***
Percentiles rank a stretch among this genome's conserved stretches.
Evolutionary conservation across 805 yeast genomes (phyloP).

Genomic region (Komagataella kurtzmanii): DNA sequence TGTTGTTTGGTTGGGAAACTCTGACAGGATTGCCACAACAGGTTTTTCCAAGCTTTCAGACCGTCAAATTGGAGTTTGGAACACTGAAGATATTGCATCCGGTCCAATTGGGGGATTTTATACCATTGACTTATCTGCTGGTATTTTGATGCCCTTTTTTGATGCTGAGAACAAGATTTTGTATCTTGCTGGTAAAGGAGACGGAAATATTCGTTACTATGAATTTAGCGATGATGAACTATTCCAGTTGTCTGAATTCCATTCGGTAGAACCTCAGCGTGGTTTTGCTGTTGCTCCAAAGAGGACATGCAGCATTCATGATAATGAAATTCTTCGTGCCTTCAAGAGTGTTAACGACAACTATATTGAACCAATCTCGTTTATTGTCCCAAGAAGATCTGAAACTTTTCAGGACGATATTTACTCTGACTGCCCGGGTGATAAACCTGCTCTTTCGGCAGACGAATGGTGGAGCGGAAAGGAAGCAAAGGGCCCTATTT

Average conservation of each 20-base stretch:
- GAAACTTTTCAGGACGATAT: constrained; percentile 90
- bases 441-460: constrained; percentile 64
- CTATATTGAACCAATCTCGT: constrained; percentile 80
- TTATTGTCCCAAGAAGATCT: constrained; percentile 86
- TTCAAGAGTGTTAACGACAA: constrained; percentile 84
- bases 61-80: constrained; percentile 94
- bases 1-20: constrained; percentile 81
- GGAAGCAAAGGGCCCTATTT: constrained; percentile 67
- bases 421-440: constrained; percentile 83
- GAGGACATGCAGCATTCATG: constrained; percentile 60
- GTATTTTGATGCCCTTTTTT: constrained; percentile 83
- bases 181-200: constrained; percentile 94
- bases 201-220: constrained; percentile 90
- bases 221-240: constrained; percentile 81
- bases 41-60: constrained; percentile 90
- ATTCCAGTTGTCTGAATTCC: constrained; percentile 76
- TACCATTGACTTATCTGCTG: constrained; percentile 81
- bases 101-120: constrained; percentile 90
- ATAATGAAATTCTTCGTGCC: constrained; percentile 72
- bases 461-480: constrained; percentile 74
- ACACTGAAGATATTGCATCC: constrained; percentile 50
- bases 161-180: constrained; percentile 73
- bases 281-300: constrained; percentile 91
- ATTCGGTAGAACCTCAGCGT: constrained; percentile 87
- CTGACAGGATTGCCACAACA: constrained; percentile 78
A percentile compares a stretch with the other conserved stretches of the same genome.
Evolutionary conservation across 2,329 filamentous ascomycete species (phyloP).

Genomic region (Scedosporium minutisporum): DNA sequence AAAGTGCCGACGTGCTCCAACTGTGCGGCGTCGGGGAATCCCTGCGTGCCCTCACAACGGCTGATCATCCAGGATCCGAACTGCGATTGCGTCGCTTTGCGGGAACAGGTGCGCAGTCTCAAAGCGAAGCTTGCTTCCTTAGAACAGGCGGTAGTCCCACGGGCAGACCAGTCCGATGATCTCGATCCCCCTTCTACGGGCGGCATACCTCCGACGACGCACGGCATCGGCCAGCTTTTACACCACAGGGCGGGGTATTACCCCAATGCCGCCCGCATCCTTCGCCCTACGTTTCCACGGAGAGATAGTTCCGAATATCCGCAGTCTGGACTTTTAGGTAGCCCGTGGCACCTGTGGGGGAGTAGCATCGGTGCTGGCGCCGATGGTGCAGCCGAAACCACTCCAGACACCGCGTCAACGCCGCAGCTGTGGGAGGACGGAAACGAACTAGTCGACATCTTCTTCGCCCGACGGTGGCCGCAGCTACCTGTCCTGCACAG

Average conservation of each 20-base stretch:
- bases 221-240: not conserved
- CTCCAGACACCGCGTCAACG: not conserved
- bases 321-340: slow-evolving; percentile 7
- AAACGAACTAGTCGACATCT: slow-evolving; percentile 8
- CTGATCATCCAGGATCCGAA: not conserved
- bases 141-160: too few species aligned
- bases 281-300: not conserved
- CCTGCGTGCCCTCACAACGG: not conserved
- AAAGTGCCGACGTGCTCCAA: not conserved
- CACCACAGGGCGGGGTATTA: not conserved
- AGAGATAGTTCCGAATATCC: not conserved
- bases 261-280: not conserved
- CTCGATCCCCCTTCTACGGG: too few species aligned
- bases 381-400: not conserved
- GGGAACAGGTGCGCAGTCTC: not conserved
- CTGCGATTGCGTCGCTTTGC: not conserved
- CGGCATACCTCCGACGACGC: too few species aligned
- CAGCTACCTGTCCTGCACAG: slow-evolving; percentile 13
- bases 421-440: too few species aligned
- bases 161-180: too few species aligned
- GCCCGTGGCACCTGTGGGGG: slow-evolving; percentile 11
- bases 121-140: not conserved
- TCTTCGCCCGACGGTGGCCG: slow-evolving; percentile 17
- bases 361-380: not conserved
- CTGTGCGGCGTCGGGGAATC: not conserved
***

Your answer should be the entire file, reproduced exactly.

Percentiles rank a stretch among this genome's conserved stretches.
Evolutionary conservation across 805 yeast genomes (phyloP).

Genomic region (Komagataella kurtzmanii): DNA sequence TGTTGTTTGGTTGGGAAACTCTGACAGGATTGCCACAACAGGTTTTTCCAAGCTTTCAGACCGTCAAATTGGAGTTTGGAACACTGAAGATATTGCATCCGGTCCAATTGGGGGATTTTATACCATTGACTTATCTGCTGGTATTTTGATGCCCTTTTTTGATGCTGAGAACAAGATTTTGTATCTTGCTGGTAAAGGAGACGGAAATATTCGTTACTATGAATTTAGCGATGATGAACTATTCCAGTTGTCTGAATTCCATTCGGTAGAACCTCAGCGTGGTTTTGCTGTTGCTCCAAAGAGGACATGCAGCATTCATGATAATGAAATTCTTCGTGCCTTCAAGAGTGTTAACGACAACTATATTGAACCAATCTCGTTTATTGTCCCAAGAAGATCTGAAACTTTTCAGGACGATATTTACTCTGACTGCCCGGGTGATAAACCTGCTCTTTCGGCAGACGAATGGTGGAGCGGAAAGGAAGCAAAGGGCCCTATTT

Average conservation of each 20-base stretch:
- GAAACTTTTCAGGACGATAT: constrained; percentile 90
- bases 441-460: constrained; percentile 64
- CTATATTGAACCAATCTCGT: constrained; percentile 80
- TTATTGTCCCAAGAAGATCT: constrained; percentile 86
- TTCAAGAGTGTTAACGACAA: constrained; percentile 84
- bases 61-80: constrained; percentile 94
- bases 1-20: constrained; percentile 81
- GGAAGCAAAGGGCCCTATTT: constrained; percentile 67
- bases 421-440: constrained; percentile 83
- GAGGACATGCAGCATTCATG: constrained; percentile 60
- GTATTTTGATGCCCTTTTTT: constrained; percentile 83
- bases 181-200: constrained; percentile 94
- bases 201-220: constrained; percentile 90
- bases 221-240: constrained; percentile 81
- bases 41-60: constrained; percentile 90
- ATTCCAGTTGTCTGAATTCC: constrained; percentile 76
- TACCATTGACTTATCTGCTG: constrained; percentile 81
- bases 101-120: constrained; percentile 90
- ATAATGAAATTCTTCGTGCC: constrained; percentile 72
- bases 461-480: constrained; percentile 74
- ACACTGAAGATATTGCATCC: constrained; percentile 50
- bases 161-180: constrained; percentile 73
- bases 281-300: constrained; percentile 91
- ATTCGGTAGAACCTCAGCGT: constrained; percentile 87
- CTGACAGGATTGCCACAACA: constrained; percentile 78
A percentile compares a stretch with the other conserved stretches of the same genome.
Evolutionary conservation across 2,329 filamentous ascomycete species (phyloP).

Genomic region (Scedosporium minutisporum): DNA sequence AAAGTGCCGACGTGCTCCAACTGTGCGGCGTCGGGGAATCCCTGCGTGCCCTCACAACGGCTGATCATCCAGGATCCGAACTGCGATTGCGTCGCTTTGCGGGAACAGGTGCGCAGTCTCAAAGCGAAGCTTGCTTCCTTAGAACAGGCGGTAGTCCCACGGGCAGACCAGTCCGATGATCTCGATCCCCCTTCTACGGGCGGCATACCTCCGACGACGCACGGCATCGGCCAGCTTTTACACCACAGGGCGGGGTATTACCCCAATGCCGCCCGCATCCTTCGCCCTACGTTTCCACGGAGAGATAGTTCCGAATATCCGCAGTCTGGACTTTTAGGTAGCCCGTGGCACCTGTGGGGGAGTAGCATCGGTGCTGGCGCCGATGGTGCAGCCGAAACCACTCCAGACACCGCGTCAACGCCGCAGCTGTGGGAGGACGGAAACGAACTAGTCGACATCTTCTTCGCCCGACGGTGGCCGCAGCTACCTGTCCTGCACAG

Average conservation of each 20-base stretch:
- bases 221-240: not conserved
- CTCCAGACACCGCGTCAACG: not conserved
- bases 321-340: slow-evolving; percentile 7
- AAACGAACTAGTCGACATCT: slow-evolving; percentile 8
- CTGATCATCCAGGATCCGAA: not conserved
- bases 141-160: too few species aligned
- bases 281-300: not conserved
- CCTGCGTGCCCTCACAACGG: not conserved
- AAAGTGCCGACGTGCTCCAA: not conserved
- CACCACAGGGCGGGGTATTA: not conserved
- AGAGATAGTTCCGAATATCC: not conserved
- bases 261-280: not conserved
- CTCGATCCCCCTTCTACGGG: too few species aligned
- bases 381-400: not conserved
- GGGAACAGGTGCGCAGTCTC: not conserved
- CTGCGATTGCGTCGCTTTGC: not conserved
- CGGCATACCTCCGACGACGC: too few species aligned
- CAGCTACCTGTCCTGCACAG: slow-evolving; percentile 13
- bases 421-440: too few species aligned
- bases 161-180: too few species aligned
- GCCCGTGGCACCTGTGGGGG: slow-evolving; percentile 11
- bases 121-140: not conserved
- TCTTCGCCCGACGGTGGCCG: slow-evolving; percentile 17
- bases 361-380: not conserved
- CTGTGCGGCGTCGGGGAATC: not conserved